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It was supposed to be a showcase for East-West harmony in the post-Cold War Europe. But the 52-nation summit instead harked back to old superpower rivalries and ended in deadlock over the war in Bosnia.

By its conclusion Tuesday, the two-day summit called by the Conference on Security and Cooperation in Europe notched modest successes, including agreement on sending peacekeepers to a former Soviet republic.But two themes permeated the conference: the Bosnian crisis and the world's inability to deal with it, and resurgent tensions between the West and a Russia fearful of being locked out of a leading role in Europe's future.

After Russia dug in its heels over proposed language condemning Serb attacks in Bosnia, the conference, which normally depends on consensus, wound up avoiding any mention of Europe's worst conflict since World War II in the summit's final document.

Instead, it issued a face-saving statement pointing no fingers that appealed for an end to fighting and resumption of aid to hundreds of thousands of desperate Bosnians.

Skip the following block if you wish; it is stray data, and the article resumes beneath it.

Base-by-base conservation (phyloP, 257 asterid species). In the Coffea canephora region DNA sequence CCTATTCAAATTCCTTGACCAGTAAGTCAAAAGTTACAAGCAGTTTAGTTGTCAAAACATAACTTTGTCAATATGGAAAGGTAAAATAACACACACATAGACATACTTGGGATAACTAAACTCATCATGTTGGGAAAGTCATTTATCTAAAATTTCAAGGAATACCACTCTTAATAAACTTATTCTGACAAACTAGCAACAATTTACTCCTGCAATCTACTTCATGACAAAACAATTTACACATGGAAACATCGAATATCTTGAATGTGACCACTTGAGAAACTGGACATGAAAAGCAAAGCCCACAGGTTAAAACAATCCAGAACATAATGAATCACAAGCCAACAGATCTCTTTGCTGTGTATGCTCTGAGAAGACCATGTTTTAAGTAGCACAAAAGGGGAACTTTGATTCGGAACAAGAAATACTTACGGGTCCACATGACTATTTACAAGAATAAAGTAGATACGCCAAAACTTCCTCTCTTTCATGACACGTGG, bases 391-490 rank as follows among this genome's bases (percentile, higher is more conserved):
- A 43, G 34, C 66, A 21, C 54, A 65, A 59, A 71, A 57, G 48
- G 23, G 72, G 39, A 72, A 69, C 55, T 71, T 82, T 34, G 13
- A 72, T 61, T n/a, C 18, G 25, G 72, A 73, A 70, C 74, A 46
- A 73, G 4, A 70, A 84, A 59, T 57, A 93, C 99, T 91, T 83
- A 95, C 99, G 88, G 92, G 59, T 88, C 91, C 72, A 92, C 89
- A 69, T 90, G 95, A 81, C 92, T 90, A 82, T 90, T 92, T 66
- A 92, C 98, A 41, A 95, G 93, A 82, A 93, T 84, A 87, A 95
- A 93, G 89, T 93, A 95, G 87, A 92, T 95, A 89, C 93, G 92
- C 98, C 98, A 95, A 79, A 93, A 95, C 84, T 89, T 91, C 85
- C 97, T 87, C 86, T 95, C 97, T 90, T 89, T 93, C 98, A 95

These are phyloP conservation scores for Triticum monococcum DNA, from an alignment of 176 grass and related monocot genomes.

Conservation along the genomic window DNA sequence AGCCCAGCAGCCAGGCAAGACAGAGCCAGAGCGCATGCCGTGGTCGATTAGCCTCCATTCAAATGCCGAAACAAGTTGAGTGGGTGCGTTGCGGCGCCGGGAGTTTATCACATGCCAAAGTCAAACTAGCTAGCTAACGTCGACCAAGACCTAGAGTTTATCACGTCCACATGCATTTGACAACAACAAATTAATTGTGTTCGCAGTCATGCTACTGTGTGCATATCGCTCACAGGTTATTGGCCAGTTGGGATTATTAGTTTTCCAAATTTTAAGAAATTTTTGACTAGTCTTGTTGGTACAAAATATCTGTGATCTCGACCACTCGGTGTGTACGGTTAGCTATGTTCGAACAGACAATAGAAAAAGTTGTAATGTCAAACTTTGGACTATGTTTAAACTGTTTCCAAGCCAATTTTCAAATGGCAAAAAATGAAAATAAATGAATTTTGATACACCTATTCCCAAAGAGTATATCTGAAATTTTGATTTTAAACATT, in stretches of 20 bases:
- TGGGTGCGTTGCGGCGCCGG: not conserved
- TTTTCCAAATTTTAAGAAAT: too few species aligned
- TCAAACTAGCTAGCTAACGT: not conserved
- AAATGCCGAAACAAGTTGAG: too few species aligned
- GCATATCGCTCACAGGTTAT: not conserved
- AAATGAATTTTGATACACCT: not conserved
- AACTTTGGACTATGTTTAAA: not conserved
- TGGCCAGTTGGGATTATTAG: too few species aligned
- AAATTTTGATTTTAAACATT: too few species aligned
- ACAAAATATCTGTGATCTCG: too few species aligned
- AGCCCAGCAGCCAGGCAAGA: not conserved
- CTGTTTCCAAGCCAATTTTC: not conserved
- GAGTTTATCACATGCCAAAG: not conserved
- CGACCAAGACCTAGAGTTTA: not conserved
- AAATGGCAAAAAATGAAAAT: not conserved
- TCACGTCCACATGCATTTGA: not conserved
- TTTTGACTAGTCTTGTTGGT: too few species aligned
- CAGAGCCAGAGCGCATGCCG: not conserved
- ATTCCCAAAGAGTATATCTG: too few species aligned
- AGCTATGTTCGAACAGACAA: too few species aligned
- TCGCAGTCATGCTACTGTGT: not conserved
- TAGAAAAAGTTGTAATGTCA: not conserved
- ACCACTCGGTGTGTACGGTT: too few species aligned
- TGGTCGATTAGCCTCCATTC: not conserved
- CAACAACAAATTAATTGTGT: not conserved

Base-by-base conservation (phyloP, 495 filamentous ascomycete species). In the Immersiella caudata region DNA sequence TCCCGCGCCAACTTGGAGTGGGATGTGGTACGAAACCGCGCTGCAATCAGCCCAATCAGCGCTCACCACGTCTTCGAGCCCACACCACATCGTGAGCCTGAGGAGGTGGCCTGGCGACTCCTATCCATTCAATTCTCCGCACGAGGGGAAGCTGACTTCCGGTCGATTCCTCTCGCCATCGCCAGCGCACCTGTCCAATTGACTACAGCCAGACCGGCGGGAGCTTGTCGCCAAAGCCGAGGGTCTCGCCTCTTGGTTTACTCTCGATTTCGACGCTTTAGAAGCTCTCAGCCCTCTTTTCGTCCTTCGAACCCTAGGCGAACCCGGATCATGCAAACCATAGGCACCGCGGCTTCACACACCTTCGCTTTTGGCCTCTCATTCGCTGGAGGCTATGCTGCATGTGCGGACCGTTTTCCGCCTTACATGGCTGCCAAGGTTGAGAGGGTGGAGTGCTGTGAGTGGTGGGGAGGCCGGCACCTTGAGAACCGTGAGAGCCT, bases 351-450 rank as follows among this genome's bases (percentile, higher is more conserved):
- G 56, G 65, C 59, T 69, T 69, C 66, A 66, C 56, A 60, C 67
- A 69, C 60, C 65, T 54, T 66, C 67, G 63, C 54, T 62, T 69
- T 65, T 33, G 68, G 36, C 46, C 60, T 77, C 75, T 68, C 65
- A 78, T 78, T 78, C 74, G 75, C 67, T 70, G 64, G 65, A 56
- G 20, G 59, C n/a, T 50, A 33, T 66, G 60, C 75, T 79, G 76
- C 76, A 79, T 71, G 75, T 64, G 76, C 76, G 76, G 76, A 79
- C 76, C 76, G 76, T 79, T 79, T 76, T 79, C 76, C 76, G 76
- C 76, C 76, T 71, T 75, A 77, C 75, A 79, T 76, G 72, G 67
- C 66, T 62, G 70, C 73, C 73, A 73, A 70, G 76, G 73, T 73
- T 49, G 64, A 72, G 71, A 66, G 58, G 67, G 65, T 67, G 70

Bosnia scornfully boycotted approval of the statement, its chief delegate, Mahir Hadziahmetovic, declaring: "My country is not facing a natural disaster. We are facing aggression."

Both he and Bosnia's president, Alija Izetbegovic, warned that the Muslim world would react poorly to Europe's failure to do more for their Muslim-led government.

Croatia's chief delegate, Darko Bekic, said action on the Bosnian crisis was falling victim to new tensions between Moscow and Washington.

"We are the first victims of the new superpower rivalry," Bekic said. "We are being ground up between the two superpowers."

Russian President Boris Yeltsin set the tone for the conference in a speech Monday that accused the United States and its NATO allies of trying to isolate his country. Russia has little chance of joining either the North Atlantic Treaty Organization or the European Union.